As a mom, I know only my walk, my suffering, and my desperate attempts to save my son during his fourteen-year journey. I learned that, for us, STAY CLOSE made all the difference.

Jeff knows his walk and how he found recovery. Only he knows his suffering. Only he knows his desperation. Only he knows what it feels like to live on the streets, be locked up in jails, and to lose all sense of dignity and hope.

Thanks, Jeff, for your help, support, compassion, and care all these years. Thanks for reaching out a hand to help others. Thanks for your service.

My son and I walk together today, but only he and his Higher Power found recovery.

To all recovering addicts, we need your voice in order to understand addiction. You inspire us.

CRACKS LET THE LIGHT IN

Leonard Cohen wrote:

Ring the bells that still can ring

Forget your perfect offering

There is a crack in everything

That’s how the light gets in.

My reflection: With addiction, perfect offerings are few, but in the imperfections we can find gold. The light that shines through the cracks can help our loved ones rise out of the ashes of pain and suffering to become different people – stronger, honest, spiritual, and self aware.

Today’s Promise to consider: Our lives have cracks, especially those who have suffered addiction, but it is through the cracks that the softest light gets in. Resurrection happens in that light. Learning happens in that light. Confrontation happens in that light. And healing happens in that light. Let us ring the bell for the light of recovery.

 

 

 

“I LEARNED TO LET GO WITH LOVE”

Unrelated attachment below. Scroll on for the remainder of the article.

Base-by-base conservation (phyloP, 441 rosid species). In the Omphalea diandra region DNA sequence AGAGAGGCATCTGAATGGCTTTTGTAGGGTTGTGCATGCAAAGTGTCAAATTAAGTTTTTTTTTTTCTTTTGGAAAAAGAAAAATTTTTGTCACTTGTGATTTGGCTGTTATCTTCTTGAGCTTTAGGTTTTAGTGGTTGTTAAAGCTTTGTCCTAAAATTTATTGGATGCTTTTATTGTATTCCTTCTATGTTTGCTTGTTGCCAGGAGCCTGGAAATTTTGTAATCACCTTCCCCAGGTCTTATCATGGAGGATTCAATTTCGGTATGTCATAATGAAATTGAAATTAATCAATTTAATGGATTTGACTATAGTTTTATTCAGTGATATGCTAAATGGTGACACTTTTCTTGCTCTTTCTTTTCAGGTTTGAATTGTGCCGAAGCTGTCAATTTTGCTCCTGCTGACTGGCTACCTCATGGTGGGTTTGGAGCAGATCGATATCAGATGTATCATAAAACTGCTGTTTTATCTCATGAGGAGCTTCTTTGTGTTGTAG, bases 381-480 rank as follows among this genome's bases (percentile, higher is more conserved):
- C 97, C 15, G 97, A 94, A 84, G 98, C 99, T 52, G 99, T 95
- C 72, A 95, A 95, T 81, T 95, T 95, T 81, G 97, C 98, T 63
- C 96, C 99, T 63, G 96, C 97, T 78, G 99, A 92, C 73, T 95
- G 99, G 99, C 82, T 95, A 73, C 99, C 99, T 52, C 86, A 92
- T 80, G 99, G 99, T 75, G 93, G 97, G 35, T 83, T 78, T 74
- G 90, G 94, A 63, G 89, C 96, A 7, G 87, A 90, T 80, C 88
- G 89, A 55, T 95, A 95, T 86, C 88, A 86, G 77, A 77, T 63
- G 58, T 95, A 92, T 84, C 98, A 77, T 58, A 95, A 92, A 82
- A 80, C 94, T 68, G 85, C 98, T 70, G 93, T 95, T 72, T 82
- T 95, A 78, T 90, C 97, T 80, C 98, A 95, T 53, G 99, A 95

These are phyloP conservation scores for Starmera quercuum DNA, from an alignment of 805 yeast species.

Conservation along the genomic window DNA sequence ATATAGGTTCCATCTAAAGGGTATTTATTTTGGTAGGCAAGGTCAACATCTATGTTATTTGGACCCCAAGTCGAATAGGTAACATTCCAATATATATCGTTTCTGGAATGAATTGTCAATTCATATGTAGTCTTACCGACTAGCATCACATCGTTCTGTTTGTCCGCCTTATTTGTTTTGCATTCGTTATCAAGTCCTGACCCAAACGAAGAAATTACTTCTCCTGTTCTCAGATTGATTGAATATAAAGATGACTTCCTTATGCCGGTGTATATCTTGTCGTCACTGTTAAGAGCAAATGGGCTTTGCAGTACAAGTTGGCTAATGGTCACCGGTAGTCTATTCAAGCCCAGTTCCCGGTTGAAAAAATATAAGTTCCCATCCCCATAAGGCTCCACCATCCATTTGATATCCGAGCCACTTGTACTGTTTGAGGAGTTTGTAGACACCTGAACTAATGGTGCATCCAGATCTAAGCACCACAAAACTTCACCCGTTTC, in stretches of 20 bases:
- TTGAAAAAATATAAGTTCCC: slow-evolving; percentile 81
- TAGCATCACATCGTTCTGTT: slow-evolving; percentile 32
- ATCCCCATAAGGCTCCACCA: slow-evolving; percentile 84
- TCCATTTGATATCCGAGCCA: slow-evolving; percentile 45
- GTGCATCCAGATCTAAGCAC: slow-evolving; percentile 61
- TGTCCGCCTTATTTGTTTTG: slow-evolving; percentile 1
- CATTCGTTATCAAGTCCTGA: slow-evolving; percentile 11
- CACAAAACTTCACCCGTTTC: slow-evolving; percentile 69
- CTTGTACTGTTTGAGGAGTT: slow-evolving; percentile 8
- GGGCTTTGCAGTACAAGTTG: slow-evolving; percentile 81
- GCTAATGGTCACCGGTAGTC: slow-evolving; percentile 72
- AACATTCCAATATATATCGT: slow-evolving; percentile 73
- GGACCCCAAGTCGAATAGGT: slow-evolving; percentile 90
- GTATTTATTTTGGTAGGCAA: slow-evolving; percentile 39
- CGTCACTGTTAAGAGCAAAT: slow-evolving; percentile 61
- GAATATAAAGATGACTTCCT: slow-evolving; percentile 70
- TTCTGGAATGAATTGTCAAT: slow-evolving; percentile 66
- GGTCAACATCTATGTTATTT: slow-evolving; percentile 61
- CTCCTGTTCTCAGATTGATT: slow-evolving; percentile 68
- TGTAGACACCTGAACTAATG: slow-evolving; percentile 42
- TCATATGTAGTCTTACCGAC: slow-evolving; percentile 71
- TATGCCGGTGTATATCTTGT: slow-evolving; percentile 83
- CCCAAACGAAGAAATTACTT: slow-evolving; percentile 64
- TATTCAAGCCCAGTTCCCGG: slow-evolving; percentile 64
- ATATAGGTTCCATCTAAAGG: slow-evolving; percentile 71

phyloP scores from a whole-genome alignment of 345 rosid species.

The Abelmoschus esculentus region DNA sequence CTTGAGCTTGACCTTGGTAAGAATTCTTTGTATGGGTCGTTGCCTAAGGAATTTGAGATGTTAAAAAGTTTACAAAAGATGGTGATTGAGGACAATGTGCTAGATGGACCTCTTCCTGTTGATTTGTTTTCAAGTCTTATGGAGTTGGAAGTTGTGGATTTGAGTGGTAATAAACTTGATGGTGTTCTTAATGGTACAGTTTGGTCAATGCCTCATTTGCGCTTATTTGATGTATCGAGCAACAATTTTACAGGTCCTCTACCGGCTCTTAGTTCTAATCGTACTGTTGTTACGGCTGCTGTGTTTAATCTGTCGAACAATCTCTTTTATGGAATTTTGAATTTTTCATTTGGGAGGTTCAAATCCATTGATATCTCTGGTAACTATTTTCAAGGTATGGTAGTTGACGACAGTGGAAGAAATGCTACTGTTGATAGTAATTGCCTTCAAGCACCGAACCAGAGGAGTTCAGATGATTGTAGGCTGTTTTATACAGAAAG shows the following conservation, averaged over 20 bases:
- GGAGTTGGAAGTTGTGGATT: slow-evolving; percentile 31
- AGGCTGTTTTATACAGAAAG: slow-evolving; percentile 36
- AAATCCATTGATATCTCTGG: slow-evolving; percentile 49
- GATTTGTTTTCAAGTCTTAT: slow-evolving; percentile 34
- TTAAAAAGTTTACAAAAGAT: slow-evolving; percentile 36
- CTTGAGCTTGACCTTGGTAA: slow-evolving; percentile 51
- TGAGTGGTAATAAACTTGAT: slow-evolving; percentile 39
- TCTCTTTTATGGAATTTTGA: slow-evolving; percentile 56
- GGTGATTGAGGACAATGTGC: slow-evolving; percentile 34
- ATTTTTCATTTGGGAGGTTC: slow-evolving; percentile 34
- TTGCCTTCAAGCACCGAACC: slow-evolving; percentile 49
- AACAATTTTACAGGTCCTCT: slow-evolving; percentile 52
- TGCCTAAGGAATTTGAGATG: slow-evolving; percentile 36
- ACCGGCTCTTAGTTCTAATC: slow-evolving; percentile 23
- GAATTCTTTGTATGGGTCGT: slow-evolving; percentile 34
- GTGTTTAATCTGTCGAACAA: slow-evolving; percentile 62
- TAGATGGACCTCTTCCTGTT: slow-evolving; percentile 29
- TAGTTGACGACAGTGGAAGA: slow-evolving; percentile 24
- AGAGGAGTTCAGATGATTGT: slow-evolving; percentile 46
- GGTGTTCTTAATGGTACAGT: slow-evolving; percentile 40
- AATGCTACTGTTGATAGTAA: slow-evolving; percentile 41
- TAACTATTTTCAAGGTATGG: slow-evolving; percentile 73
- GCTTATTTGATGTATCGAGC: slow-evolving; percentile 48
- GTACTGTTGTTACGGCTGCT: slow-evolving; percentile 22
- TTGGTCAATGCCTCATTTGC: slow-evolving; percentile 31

A mother wrote to me: I bailed him out and fixed it all. I finally went to Families Anonymous and Nar-Anon and realized I didn’t cause the addiction and I can’t change it – only my son can do that and, by enabling so much, I was doing him more harm than good. 

He was arrested again and remained in jail for three weeks, no one to bail him out. He worked on his own with a public defender to get accepted into drug court in lieu of jail. He now goes to meetings, is drug tested, and meets with the judge. I learned that I needed to let go with love.

My reflection: I have spoken with many young people all over the world and they have told me, “It’s not my parent’s fault. Drugs are powerful, more powerful than you can imagine. I needed to make the choice to stop. When the consequences of my addiction got to be more than I could handle, I made the decision for myself.”

Today’s Promise to consider: I will never quit believing in my loved one who is suffering, but I need to get out of the way and allow her to come to sobriety on her terms. When she’s ready for recovery, I will help. Otherwise, I’ll stay close and wait for her to make the decision of health – not for me, but for herself.